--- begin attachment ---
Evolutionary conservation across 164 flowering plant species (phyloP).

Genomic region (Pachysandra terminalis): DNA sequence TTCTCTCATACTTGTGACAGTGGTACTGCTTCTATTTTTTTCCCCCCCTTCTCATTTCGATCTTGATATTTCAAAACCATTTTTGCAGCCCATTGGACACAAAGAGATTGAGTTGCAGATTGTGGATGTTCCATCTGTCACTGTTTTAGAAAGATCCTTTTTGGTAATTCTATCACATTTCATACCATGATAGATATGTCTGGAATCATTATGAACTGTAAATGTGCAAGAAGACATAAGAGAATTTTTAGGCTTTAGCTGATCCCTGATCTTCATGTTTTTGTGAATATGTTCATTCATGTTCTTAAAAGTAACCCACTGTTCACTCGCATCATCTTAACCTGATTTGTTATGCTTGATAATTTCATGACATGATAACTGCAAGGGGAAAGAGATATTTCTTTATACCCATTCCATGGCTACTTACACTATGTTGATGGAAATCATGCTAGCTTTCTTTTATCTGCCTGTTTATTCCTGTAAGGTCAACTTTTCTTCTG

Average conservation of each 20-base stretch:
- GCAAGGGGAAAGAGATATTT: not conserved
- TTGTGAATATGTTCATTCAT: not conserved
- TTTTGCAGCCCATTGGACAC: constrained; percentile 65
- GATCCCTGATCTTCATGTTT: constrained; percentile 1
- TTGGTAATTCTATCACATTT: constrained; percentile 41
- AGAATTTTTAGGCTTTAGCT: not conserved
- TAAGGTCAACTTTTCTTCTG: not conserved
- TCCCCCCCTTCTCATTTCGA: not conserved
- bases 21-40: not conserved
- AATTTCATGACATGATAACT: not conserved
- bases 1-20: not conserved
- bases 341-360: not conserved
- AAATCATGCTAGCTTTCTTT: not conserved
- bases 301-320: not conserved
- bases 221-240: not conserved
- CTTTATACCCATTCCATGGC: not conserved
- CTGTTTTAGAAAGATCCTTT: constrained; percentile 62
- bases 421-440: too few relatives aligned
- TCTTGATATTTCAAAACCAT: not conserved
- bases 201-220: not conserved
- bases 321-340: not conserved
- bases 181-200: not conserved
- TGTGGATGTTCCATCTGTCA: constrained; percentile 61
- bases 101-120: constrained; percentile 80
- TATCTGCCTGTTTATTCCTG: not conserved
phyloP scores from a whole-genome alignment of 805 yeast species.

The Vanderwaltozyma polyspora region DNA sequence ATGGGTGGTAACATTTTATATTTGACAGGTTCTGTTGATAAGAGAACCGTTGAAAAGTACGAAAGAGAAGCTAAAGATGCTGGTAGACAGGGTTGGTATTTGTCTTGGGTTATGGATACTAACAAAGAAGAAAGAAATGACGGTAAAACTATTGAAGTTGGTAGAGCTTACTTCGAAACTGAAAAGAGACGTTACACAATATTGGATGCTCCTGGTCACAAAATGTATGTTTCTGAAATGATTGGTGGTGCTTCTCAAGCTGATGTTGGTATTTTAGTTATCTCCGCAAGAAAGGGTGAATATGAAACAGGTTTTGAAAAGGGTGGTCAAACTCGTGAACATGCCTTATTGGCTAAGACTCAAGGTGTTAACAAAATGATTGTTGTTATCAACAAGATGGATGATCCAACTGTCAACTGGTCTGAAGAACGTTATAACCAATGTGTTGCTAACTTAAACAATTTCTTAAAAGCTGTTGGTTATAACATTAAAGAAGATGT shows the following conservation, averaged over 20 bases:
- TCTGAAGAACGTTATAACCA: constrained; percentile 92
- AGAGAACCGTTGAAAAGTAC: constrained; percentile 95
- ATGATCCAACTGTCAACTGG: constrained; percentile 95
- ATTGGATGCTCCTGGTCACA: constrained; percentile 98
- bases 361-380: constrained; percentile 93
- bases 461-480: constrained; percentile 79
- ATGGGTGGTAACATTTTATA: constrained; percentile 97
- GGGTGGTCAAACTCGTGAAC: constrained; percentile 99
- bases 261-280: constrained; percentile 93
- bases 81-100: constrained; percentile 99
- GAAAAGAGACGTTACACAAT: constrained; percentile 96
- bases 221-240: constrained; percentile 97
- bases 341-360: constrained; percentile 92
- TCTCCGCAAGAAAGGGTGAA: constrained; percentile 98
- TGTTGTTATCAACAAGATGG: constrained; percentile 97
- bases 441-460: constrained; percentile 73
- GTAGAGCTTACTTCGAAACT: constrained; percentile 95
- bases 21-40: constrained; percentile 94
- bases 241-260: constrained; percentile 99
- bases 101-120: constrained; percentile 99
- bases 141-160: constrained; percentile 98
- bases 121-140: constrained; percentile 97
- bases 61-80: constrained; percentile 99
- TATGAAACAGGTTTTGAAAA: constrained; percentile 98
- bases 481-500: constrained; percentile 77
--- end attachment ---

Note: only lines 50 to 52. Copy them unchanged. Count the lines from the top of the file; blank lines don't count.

- bases 101-120: constrained; percentile 99
- bases 141-160: constrained; percentile 98
- bases 121-140: constrained; percentile 97